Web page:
The cast of Bring Us The Head Of Your Daughter. Photo by Larry Cobra
BOTTOM LINE: A taboo-ridden domestic drama, more spectacle procession than exploration of social mores.
A white carpet slightly beaming in the house lights, adorning the set on which it’s laid with an almost eager sense of expectation and tension, almost always signals high drama to come. Tapping into the human instinct to avoid messes and blame, such carpets generally suggest that this home on display (in this instance a naturalistic set by Alfred Schatz) is not going to be a place the audience will want to come home to themselves. That gut feeling doesn’t steer wrong in The Amoralists’ production of Bring Us The Head Of Your Daughter, written and directed by company member, Derek Ahonen.
Lesbian couple Jackie and Contessa call this white-carpeted, Gramercy Park apartment home. They have recently found out, along with the rest of the news-watching population of America, that their beloved daughter Garance has been on a cannibalistic spree through the Great Plains, specifically targeting soccer moms. As society and the moms themselves question how on earth their parenting could have gone so wrong, an ever-widening rift develops between the women via their respective ways of handling the situation. Jackie raucously attempts to numb herself with various legal substances as Contessa stoically applies a brave face, their methods already inextricably separating them prior to two subsequent visitors to the apartment, who make permanent the chasm between them.
True to the mission statement (and name) of The Amoralists, Ahonen’s play is attempting to present morally questionable material, or rather material that is trying to explore society’s moral code, in a diplomatic, non-judgemental way. And though this mission is praise-worthy in and of itself, Bring Us The Head… misses the mark. The play ends up presenting a cavalcade of taboos that simply don’t ring true within the New York setting of the play. Contessa becomes the de facto voice of reality while the other characters orbit around her as larger than life clowns, each representing their own charicature of a cliché theme that have only fleeting moments of engagement with each other and with Contessa. From early on in the action, it becomes unclear whether the material is meant to mock or elicit genuine emotion due to this gamut of character portrayals. Perhaps too close to the work, Ahonen’s indulgent direction of his own material allows these characters the freedom to act as issues on parade without coming off their floats to meaningfully interact.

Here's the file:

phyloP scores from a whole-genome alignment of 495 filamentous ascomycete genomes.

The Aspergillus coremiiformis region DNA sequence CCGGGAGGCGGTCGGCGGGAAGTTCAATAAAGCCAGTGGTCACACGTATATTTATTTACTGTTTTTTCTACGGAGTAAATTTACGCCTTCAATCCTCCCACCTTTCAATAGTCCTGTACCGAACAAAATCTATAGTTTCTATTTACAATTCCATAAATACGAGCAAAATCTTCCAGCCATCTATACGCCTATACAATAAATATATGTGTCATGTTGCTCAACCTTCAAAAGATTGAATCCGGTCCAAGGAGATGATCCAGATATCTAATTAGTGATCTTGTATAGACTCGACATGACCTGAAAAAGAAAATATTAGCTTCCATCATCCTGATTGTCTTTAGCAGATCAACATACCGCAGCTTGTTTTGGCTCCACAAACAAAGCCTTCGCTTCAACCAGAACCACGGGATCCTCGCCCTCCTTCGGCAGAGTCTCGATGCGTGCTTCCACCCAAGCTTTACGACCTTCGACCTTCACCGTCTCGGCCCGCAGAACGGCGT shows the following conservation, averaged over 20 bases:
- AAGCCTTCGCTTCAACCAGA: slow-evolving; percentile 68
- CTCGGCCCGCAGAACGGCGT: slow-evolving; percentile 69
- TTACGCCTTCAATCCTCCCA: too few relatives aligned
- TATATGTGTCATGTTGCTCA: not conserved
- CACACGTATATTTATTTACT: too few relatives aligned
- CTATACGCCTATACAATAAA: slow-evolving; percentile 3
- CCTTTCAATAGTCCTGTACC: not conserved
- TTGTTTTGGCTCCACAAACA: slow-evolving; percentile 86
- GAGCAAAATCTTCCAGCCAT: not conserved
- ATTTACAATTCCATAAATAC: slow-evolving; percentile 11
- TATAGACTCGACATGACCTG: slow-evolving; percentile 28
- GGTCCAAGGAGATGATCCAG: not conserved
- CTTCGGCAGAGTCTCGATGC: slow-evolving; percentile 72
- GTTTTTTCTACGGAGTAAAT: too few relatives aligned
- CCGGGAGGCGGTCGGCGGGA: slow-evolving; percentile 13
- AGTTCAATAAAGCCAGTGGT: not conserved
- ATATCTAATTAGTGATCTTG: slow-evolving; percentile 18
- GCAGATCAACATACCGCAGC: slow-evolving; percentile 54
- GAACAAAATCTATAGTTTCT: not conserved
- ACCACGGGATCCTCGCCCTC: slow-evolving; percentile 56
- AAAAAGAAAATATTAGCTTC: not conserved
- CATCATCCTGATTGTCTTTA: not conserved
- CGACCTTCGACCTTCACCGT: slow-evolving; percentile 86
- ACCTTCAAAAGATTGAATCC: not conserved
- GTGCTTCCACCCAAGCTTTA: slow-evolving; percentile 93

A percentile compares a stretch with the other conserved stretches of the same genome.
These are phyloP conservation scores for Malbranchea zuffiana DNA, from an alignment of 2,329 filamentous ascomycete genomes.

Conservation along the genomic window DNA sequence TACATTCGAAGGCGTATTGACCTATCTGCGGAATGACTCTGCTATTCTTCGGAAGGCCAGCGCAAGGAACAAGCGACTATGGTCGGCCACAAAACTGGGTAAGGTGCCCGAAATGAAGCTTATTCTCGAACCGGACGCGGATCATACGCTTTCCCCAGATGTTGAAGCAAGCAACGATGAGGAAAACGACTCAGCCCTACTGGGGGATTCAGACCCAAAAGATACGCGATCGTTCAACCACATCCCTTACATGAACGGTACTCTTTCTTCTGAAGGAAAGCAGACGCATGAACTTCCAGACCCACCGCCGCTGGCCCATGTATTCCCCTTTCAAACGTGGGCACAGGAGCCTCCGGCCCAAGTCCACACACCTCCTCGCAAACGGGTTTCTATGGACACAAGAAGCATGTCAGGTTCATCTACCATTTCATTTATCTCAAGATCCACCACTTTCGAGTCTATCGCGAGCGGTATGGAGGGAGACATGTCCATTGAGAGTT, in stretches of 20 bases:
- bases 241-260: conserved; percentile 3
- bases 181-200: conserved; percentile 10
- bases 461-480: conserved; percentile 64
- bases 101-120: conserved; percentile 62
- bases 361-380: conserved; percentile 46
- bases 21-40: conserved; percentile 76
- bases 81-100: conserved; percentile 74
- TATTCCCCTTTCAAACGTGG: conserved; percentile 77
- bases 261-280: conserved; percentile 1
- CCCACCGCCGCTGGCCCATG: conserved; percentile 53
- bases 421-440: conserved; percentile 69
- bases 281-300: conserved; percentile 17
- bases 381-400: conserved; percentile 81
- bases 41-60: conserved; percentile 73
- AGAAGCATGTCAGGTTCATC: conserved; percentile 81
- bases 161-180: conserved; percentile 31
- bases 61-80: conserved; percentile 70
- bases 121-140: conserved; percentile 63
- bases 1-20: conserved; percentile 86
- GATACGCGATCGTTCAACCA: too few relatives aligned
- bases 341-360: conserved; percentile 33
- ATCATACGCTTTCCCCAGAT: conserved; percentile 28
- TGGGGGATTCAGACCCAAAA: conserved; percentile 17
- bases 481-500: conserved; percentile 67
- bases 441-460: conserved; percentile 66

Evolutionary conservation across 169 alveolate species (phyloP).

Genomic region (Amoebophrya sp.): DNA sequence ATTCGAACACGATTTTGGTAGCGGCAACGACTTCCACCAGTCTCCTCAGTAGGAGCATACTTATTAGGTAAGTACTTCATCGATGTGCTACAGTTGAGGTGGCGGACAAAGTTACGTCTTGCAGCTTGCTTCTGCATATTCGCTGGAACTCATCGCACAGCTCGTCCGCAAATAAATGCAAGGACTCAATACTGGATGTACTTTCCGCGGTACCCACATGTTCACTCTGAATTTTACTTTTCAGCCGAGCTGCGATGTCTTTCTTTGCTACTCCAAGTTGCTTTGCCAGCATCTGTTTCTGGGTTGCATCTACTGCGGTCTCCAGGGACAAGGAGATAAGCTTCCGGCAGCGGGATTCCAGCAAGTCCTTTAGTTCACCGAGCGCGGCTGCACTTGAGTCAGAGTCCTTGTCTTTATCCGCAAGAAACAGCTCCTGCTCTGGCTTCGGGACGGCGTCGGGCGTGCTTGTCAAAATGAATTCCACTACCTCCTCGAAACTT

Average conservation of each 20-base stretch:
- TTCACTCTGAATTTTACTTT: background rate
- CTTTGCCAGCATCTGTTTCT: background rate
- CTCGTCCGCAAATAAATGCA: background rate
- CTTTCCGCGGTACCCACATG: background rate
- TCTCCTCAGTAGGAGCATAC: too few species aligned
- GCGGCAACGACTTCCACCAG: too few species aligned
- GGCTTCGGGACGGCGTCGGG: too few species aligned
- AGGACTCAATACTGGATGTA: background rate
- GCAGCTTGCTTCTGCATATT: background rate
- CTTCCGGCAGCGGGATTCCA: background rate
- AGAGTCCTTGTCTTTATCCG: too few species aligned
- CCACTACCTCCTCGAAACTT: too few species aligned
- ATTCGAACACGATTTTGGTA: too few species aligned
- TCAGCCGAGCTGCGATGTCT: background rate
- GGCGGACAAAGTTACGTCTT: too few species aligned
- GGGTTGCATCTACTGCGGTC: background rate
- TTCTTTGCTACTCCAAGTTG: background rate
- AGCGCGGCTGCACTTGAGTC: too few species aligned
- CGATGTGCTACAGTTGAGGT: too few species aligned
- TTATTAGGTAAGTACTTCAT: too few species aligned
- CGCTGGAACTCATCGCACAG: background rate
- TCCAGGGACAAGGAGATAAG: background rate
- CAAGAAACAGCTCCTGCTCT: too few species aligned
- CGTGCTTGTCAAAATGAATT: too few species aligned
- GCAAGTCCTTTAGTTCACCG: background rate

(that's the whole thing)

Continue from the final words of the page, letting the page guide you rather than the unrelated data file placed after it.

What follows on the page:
During one of the few instances of calm, as spectacle and confetti having momentarily subsided, a character makes an interesting assertion: forgiveness is easier than punishment. Once all the taboo detritus is cleared, this is the question that sticks out as a stone left unturned, the tiny parcel for the audience to mull over. In a country chomping at the bit to prove worth with might, is passivity ever an adequate answer or will only an eye for an eye do? Ahonen has here tapped into the beginning of an interesting quandary, but with so much static around it in this production, it is likely to be overlooked.
(Bring Us The Head Of Your Daugher plays at PS122 9th Space Theatre, 150 1st Avenue at East 9th Street, through April 24, 2011. Performances are Mondays at 7:30PM, Wednesdays at 7:30PM, Thursdays at 7:30PM, Fridays at 7:30PM, Saturdays at 7:30PM and Sundays at 3PM. Additional performances on April 9th and 16th are at 3PM. Tickets are $20-40 and are available at http://www.PS122.org or by calling 212.352.3101. )